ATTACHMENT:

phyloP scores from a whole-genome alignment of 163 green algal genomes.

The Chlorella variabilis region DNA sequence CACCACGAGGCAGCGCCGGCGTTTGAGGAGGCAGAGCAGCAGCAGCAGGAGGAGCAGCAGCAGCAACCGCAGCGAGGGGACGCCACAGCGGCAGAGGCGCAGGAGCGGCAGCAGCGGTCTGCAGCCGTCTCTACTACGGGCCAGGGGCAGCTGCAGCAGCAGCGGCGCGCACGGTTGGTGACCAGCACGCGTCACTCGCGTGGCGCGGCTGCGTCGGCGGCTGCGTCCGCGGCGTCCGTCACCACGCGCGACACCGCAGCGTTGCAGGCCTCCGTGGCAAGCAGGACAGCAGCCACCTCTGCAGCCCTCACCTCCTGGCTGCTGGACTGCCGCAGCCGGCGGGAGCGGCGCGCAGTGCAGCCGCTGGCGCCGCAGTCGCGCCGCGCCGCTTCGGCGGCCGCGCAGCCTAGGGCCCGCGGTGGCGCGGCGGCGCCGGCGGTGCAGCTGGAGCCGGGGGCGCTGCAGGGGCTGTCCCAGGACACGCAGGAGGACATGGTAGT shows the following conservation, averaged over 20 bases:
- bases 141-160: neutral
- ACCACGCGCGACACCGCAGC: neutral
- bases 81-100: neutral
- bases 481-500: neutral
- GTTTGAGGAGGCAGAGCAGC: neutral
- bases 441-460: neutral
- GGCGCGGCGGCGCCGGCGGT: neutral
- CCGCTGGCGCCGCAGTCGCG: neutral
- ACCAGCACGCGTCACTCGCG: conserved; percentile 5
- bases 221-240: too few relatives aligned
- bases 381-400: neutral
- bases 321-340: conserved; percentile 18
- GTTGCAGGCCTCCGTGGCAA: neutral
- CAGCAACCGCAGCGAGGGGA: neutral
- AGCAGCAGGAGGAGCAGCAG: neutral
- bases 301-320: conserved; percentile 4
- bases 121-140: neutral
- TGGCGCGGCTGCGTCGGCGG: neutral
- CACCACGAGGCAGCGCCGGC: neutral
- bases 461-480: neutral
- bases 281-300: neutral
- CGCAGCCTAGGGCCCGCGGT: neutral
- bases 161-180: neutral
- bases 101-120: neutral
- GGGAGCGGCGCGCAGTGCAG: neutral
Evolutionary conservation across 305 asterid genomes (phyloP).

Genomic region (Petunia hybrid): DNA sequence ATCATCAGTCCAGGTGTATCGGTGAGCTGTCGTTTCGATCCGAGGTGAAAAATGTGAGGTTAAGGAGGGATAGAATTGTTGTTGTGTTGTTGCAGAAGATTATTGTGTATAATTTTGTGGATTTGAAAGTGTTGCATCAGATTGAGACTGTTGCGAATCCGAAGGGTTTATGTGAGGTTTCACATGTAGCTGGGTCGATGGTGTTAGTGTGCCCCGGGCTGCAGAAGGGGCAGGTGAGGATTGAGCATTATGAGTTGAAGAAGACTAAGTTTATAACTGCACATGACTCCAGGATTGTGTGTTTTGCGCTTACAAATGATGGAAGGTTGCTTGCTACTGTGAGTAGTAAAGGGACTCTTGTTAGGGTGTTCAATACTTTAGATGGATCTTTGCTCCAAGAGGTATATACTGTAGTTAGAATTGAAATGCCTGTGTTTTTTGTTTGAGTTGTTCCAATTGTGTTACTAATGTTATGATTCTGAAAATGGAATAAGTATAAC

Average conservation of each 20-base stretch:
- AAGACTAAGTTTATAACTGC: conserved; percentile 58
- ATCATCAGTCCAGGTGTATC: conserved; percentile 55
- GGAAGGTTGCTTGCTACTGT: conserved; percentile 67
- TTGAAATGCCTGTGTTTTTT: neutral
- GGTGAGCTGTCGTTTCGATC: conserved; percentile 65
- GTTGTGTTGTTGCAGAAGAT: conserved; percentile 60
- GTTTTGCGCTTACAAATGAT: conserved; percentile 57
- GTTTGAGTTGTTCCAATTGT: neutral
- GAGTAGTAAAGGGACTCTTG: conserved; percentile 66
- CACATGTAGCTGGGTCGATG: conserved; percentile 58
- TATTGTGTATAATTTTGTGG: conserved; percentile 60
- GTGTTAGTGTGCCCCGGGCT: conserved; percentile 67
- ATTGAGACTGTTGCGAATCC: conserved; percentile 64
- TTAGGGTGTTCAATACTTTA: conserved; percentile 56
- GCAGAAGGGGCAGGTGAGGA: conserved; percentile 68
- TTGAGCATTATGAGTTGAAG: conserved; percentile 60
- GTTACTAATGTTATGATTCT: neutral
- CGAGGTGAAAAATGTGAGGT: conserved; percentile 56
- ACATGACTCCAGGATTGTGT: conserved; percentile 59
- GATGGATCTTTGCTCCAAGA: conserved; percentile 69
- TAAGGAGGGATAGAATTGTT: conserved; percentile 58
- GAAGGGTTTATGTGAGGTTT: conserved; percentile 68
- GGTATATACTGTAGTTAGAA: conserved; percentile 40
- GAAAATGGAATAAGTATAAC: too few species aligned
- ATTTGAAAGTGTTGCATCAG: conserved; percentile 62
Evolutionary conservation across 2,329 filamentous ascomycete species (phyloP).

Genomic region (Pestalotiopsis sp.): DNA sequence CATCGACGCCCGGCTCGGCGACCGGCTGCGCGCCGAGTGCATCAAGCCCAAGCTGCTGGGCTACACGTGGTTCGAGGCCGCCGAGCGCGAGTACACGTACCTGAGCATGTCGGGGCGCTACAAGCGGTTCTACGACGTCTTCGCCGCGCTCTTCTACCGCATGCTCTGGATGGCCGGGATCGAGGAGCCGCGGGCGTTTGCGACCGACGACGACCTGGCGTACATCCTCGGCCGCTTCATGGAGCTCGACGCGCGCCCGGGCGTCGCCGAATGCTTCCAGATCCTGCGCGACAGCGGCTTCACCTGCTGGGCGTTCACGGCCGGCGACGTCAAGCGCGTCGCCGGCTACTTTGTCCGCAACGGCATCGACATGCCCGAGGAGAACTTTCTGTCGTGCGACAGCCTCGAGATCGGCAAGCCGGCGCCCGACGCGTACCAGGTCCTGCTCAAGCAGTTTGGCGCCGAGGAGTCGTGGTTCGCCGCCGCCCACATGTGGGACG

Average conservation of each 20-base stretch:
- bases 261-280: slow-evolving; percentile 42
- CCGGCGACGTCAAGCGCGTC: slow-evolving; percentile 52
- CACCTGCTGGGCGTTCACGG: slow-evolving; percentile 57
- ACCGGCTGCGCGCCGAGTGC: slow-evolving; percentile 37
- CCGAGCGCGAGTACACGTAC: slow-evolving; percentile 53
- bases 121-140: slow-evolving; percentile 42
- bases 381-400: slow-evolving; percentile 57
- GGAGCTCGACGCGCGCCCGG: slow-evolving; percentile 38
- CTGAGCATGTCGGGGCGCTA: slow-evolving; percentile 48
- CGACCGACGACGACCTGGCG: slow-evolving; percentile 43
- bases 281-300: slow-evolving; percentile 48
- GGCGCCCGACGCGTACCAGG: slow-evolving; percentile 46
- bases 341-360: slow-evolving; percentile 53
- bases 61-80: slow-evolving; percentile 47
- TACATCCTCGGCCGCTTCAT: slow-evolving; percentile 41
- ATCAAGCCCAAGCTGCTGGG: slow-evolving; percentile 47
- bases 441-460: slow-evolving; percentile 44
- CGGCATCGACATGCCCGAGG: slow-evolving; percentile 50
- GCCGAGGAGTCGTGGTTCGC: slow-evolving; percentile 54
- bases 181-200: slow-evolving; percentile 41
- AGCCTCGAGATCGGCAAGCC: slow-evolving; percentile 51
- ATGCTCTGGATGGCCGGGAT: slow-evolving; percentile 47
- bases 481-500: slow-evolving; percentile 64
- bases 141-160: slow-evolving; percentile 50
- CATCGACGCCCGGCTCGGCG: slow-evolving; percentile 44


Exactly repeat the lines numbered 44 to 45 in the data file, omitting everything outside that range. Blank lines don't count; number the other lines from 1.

- TTAGGGTGTTCAATACTTTA: conserved; percentile 56
- GCAGAAGGGGCAGGTGAGGA: conserved; percentile 68